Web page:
5 Basic steps to keep bears out of your campsite
Bears are a serious concern when camping out in the wilderness. By following basic precautions, you can prevent a problem with bears in your campsite.

Bears and other wild animals are a serious concern when camping out in the wilderness. Not only can our furry friends make a mess of a campsite but they also can be very dangerous if caught by surprise. This doesn’t mean that you should skip out on camping in bear country! By following some very basic precautions, you can prevent a problem with bears and other animals in your campsite.

How to Keep Bears out of your Campsite

Choose a Safe Place to Pitch your Tent

Where you choose to place your tent can be a very important step in preventing bears from wandering into your camp. Make sure you look for signs of a bear before you place your tent. Berry bushes, bear feces & trails in the woods can indicate that this is an area frequented by bears. Do not pitch your tent in an area where there are signs of a bear.

The Bear-Muda Triangle

The “Bear-Muda” Triangle is a basic rule of thumb to use when setting up your “bear proof” campsite. Cooking areas, bear boxes or bags and the tent all need to be spaced out at least 100 feet from each other. If you can find the wind direction, it is a good idea to set up your tent up-wind from your cooking and food storage area.

Bear-muda Triangle

Keep Everything Clean

It is very important to keep your campsite extremely tidy. This means:
1. Washing up food utensils immediately
2. Keep all garbage out of your tent, the camp area and your car. (This includes empty food wrappers!)
3. Do not leave pet food or any other type of food lying around.


Cook & Store Food Properly

Avoid cooking certain types of food

Avoid cooking items that will have a strong and pleasant aroma to bears such as bacon, sausage and fish. Bears love bacon as much as we do! So if it smells really good to you, it is going to smell really good to a bear. Not to mention, bears have a sense of smell that is seven times that of a human.

Properly storing food

A bear bag or a bear box should be used to lock up food items at night. Your vehicle is NOT a good substitution. A hungry bear can easily break into a vehicle if they are in search of food.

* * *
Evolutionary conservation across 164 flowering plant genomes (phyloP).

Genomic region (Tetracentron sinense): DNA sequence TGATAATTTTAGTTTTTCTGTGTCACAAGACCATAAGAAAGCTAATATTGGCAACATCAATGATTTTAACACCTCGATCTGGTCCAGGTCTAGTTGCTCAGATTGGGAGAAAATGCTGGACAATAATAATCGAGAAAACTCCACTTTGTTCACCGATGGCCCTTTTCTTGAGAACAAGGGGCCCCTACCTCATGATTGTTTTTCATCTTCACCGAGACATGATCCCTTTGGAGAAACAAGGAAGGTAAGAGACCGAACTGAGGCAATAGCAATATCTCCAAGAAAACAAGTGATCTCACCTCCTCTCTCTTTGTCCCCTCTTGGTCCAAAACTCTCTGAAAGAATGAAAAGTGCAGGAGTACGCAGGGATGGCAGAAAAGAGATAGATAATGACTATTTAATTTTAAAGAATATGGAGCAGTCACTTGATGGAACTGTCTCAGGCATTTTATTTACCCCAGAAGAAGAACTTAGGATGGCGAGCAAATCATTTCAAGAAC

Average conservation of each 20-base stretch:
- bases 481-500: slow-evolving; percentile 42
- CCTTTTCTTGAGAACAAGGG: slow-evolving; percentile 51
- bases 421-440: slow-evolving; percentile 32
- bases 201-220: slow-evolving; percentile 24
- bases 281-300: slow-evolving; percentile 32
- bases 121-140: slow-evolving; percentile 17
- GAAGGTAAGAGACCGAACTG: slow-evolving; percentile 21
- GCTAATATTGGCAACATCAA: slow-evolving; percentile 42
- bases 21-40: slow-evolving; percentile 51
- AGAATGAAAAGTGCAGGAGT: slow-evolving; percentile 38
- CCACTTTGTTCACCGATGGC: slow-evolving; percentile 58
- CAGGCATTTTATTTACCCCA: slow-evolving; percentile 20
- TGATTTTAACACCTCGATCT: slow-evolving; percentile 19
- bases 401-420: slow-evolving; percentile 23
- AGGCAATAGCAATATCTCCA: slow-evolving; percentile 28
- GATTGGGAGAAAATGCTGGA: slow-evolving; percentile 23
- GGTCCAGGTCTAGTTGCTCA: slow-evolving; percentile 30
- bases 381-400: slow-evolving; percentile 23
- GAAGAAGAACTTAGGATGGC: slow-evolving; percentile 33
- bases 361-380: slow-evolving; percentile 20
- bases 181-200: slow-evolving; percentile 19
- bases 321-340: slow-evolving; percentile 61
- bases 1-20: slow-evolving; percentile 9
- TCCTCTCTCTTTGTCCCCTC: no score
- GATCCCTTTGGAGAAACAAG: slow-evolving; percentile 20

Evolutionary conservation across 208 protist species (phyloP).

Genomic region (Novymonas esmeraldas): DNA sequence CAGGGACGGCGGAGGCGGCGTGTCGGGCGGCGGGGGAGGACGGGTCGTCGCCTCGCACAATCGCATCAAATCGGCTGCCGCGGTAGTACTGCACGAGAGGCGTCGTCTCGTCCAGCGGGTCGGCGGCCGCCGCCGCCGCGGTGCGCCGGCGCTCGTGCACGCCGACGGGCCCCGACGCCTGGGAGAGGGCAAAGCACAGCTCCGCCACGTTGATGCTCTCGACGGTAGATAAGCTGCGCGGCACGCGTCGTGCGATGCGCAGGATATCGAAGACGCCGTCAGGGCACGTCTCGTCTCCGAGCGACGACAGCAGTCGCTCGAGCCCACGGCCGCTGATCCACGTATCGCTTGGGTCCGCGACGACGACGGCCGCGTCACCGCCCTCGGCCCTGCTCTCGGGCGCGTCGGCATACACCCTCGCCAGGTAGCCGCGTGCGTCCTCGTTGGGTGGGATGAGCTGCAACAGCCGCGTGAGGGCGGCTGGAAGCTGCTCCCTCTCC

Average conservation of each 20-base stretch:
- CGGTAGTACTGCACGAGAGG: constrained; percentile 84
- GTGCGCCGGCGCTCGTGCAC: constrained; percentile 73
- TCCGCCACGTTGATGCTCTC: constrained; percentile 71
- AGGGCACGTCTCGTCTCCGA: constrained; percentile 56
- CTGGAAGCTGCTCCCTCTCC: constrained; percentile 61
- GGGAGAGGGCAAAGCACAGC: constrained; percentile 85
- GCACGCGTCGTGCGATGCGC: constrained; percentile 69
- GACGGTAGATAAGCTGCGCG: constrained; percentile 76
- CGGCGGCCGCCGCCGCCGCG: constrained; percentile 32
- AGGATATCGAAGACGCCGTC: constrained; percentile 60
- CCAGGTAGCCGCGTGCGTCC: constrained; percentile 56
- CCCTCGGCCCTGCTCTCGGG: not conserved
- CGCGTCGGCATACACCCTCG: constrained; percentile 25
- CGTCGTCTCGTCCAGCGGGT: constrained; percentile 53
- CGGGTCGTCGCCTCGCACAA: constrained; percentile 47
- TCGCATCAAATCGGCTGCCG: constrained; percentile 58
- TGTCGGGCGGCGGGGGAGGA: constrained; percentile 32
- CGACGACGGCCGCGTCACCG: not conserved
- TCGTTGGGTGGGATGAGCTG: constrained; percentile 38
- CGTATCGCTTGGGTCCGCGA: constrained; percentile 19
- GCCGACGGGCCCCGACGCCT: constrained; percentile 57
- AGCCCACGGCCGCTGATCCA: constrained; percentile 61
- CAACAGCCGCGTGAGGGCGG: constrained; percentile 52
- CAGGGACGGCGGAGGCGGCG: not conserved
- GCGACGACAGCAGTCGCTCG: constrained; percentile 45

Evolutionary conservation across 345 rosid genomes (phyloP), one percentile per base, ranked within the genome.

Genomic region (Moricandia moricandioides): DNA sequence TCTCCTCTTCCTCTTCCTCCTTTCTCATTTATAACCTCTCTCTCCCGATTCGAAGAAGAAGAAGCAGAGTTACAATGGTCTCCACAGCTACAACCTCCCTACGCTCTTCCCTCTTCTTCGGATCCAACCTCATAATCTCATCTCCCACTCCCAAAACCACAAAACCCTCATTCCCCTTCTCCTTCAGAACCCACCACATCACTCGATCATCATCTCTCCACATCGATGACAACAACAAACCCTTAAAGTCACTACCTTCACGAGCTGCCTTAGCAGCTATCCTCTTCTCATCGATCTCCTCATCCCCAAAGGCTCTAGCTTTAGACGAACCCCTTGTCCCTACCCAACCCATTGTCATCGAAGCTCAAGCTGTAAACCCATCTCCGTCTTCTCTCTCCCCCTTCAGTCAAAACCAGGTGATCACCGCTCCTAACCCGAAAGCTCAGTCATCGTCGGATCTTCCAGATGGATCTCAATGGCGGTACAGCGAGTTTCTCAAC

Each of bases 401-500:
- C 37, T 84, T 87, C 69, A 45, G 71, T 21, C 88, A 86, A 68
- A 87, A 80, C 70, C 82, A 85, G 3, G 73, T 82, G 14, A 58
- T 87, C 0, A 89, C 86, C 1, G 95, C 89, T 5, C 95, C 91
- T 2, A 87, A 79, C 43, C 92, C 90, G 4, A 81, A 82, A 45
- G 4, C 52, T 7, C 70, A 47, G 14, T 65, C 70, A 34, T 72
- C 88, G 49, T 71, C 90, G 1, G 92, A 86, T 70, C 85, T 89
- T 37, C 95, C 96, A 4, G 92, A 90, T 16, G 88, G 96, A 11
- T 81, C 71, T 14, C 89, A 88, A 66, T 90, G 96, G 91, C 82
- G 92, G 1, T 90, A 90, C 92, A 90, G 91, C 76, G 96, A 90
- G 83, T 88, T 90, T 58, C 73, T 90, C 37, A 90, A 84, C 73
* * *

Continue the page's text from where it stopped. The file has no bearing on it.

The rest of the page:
Hanging a bear bag

There has been some debate among recent years over whether hanging a bear bag is a good method for keeping bears out of your food. The bears have gotten quite good at figuring out how to get into these hanging bags of food. The most important thing to remember when hanging a bear bag is to hang it up high and keep it at least 5 feet away from the tree trunk. Do not place a bear bag where you see someone else has placed a bear bag before.

Using a bear box or bear safe

Many campgrounds have metal bear boxes located at each camp site. In the event a bear box is not available at your campsite, it would be a good idea to carry your own bear proof container.

Change your clothes

Change the clothes that you wore while cooking before heading to bed for the night. The smell of food on your clothes is enough to attract bears to your tent.


Avoid Pleasant Aromas in your Tent

It’s not just food and garbage that will attract bears but also the smell of toiletries. Soap, toothpaste, lotions, deodorants, etc need to be put in the bear box/bag with the other food items before nightfall.


What to do if you encounter a bear

Bears and other wild animals usually keep their distance from human beings. They would much rather just run off somewhere else then have to willingly face a human. Unfortunately, if you accidentally get too close to a bear or it’s young and it feels threatened, it will attack.

Bear mace could be the difference between life and death if you happen to encounter an angry bear. Be sure to practice opening the spray so that you can use it during an emergency. Loud noises such as a bear horn or bear bells can sometimes be enough to scare off a curious bear.

Sources

(1) Wide Open Spaces. “9 Ways to Bear Proof Your Campsite”. https://www.wideopenspaces.com/9-ways-help-make-campsite-bear-proof/

(2) Grizzly and Wolf Discovery Center. “STOP THERE! BE BEAR AWARE!” https://www.grizzlydiscoveryctr.org/education/bear-awareness-hiking-camping/

(3) The Wise Company. “Repel Bears While Camping – What to Do and What NOT to Do” https://www.wisefoodstorage.com/blog/repel-bears-while-camping/